This is a collection of scholarly articles exploring the urban geography, architecture, and projection of power in the landscapes of Kyōto, Edo, and Tōkyō. Fantastic for lovers of spatial anthropology.
The history of today’s place name is going to take us on a long journey across the country to Kyoto and back in time to the Ashikaga Shogunate (and in reality back to the Kamakura and Heian Periods). Plot twists abound. Strap yourselves in and get ready to feel the G’s, baby.
We’re at the twilight of Tokugawa power in Japan – the 14th shogun, Tokugawa Iemochi.
Teleportation technology wasn’t yet available for the Shogun in Tokugawa Japan, so instead they used an extensive system of roads. The 5 most important roads led to Edo. They were called the Go-kaido. Awwwwwwwww yeah.
Today’s place name is Kyobashi. It means “bridge to the capital.” Was that Edo or Kyoto? More importantly, this bridge is a testament to Japanese engineering. It’s final incarnation was completed one year before the Great Kanto Earthquake leveled Tokyo in 1923 but the bridge survived. It also survived WWII. But it didn’t survive modern progress in Tokyo…. Let’s learn more!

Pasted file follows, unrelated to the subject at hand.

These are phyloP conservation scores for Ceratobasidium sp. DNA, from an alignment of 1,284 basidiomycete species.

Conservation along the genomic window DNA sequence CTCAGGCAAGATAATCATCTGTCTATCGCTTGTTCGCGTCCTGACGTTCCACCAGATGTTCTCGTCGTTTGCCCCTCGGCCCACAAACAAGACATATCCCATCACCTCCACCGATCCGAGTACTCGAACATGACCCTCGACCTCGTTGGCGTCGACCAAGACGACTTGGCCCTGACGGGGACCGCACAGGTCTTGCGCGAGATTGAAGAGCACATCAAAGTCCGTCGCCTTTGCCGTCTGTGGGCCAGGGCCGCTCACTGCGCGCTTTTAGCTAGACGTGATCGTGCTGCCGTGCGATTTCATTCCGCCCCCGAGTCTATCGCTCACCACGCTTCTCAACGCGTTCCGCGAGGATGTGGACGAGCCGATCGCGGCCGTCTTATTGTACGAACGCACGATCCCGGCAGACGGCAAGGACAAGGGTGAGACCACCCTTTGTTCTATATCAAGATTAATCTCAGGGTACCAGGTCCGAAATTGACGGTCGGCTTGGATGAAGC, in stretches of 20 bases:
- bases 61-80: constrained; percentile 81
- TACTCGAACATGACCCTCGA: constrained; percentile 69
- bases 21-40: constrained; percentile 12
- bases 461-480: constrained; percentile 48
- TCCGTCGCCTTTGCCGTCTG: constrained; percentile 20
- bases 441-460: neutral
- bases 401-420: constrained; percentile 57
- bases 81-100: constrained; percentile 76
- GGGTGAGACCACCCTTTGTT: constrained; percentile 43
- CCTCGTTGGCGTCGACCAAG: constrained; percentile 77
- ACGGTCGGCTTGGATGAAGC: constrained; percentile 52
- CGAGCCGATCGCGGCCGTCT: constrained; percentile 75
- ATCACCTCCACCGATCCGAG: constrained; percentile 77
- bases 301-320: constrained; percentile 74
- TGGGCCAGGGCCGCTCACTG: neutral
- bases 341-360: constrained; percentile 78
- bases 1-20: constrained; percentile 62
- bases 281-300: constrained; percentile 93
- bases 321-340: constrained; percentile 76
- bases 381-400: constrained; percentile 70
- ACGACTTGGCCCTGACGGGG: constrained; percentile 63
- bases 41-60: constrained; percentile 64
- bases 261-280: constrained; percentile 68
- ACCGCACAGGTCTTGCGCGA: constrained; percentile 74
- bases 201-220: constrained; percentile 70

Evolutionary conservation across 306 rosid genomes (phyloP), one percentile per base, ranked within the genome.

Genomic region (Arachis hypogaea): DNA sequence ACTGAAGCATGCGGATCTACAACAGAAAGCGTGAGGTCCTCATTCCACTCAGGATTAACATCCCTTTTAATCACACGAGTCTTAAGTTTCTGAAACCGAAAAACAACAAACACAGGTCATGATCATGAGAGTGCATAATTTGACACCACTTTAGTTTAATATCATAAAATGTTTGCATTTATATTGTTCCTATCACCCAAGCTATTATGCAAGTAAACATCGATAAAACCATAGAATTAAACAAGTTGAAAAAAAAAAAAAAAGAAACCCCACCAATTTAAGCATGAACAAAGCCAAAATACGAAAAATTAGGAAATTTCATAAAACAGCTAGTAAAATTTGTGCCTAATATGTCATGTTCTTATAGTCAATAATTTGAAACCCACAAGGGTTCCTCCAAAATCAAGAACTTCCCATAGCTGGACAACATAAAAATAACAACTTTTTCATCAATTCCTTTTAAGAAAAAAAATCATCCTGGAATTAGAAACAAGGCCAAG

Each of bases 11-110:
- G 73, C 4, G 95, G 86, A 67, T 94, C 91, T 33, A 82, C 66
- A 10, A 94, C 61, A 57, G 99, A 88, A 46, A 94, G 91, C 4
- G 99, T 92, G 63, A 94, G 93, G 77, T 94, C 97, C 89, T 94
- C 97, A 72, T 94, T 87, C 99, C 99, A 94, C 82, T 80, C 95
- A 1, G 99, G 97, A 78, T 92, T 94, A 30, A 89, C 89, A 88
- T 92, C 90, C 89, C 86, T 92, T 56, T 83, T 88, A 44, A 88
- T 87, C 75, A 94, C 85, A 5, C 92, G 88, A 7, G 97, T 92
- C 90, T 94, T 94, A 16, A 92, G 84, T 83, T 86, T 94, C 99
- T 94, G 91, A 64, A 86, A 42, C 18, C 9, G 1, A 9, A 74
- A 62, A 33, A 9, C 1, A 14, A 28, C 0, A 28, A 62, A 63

This came to my attention via Japan Probe, and as a lover of Japanese history, it immediately caught my attention. The Japan of the past that we might see in movies and read about in books is quickly disappearing. Here in Tokyo it sometimes seems like only the shrines and temples have survived the earthquakes, […]